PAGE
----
EPA was created to protect our air, water, lands – and, above all, our health. Since its creation in 1970, EPA has made our air and water cleaner, prevented millions of asthma attacks and hospitalizations, and avoided hundreds of thousands of premature deaths, all while America enjoyed a growing economy and expanding population. Protecting the Environment: A Half Century of Progress
The current Administration is intent on strangling EPA’s ability to do its job. The anti-public agenda is clear. Over the past year, we’ve seen deep budget cuts to programs that protect our air and water, clean up contaminated land, and provide emergency response when disasters cause toxic chemical spills. We’ve seen public health standards rolled back or eliminated over the objections of many states and millions of public commenters. Behind the scenes, Scott Pruitt’s EPA is quietly closing EPA science labs and eliminating staff positions. This year, we’ll likely see more budget cuts and proposals to eliminate EPA offices outright.
Weakening EPA has very real, negative impacts on our lives.
As the Environmental Defense Fund notes,
“…the result of these actions will be more asthma attacks, more toxic pollution in our communities, and more lead in our drinking water…We need to be moving forward, not backward – especially when it comes to protecting children, the elderly, and others who are vulnerable to lung and heart disease.”
EDF has developed a series of fact sheets and in-depth reports detailing how EPA budget cuts are impacting us, state by state. Fact sheets are also provided for Latino and African American communities of color, who are disproportionally burdened by industrial pollution.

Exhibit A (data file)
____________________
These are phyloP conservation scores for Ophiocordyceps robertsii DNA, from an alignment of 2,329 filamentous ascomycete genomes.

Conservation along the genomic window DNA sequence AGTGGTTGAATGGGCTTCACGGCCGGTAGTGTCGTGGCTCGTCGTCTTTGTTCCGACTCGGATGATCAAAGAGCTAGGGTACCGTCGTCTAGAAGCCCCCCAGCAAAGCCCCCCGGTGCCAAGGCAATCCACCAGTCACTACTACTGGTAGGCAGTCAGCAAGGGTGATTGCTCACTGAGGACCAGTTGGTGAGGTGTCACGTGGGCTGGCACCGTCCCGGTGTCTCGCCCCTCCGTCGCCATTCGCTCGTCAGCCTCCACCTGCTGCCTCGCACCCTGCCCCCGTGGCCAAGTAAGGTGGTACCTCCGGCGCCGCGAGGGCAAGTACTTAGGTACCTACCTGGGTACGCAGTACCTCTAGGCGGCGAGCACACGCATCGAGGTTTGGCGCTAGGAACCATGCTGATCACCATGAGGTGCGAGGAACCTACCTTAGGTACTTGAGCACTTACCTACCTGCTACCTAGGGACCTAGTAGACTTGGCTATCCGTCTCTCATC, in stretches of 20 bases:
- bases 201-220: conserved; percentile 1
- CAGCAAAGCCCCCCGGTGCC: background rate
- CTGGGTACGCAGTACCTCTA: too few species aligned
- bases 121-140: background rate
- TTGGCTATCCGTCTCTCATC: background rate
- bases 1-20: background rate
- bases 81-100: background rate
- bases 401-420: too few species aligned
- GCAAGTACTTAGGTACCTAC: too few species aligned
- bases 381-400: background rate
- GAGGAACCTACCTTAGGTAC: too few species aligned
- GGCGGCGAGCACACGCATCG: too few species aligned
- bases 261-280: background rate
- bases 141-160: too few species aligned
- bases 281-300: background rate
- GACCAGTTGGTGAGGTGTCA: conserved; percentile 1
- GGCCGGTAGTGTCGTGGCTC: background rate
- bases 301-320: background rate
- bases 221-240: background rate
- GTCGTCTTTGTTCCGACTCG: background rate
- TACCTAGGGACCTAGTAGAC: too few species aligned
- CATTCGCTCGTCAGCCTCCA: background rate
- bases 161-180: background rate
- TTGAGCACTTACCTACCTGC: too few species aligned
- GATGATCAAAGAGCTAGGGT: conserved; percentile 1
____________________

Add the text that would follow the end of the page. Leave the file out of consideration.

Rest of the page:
You can access these resources at Deep EPA cuts put public health at risk
You can take action.
From our colleagues at Friends of EPA:
“We are reaching out to environmental leaders to ask what priorities they think the next Governor and other elected officials should have in the environmental and natural resources area. Carol Romero-Wirth and Denise Fort are getting this underway and your participation would be welcome. We have a modest speakers’ bureau that is available to further discussions about environmental and natural resources issues. To learn more, or to join our efforts, please reach out to us at firstname.lastname@example.org
Friends of EPA is working to bolster public support for protection of environmental health and public lands. There is a torrent of information about environmental news, mostly bad, and we are trying to stay on top of as much of it as we can. We did want to let you know about a few new resources that might be relevant to your work.
The Environmental Defense Fund has released two important reports, the first about the effect of federal budget cuts on New Mexico and the second about the damage that has occurred to the N.M. Environment Department’s budget and the serious environmental health risks that need to be addressed within the state. There is a focus on methane pollution from oil and gas operations, but a suite of air and water quality issues also need to be tackled by the executive and legislative branches. Please review the latest report at How a State and Federal Retreat on Environmental Safeguards Threatens New Mexicans’ Health and Prosperity
The take home is that a new Governor and legislature must address polluted drinking water, surface and groundwater, air quality and initiate solid programs to address environmental justice within the state.
Westerners Care About Our Environment
Another important report confirms the impression that many of us share; New Mexicans and Westerners truly care about our public lands and environment, by very large margins. A poll released by Colorado College (conducted by professional pollsters) should be a wakeup call to any elected official who wants to cut the size of national monuments, destroy the Antiquities Act, or otherwise impair our natural resources. The report can be found at: The 2018 Conservation in the West Poll: The 8th Annual Survey of Voters in Eight Western States
Please let us know if you would like to discuss any of this and keep letting us know about your perspectives.”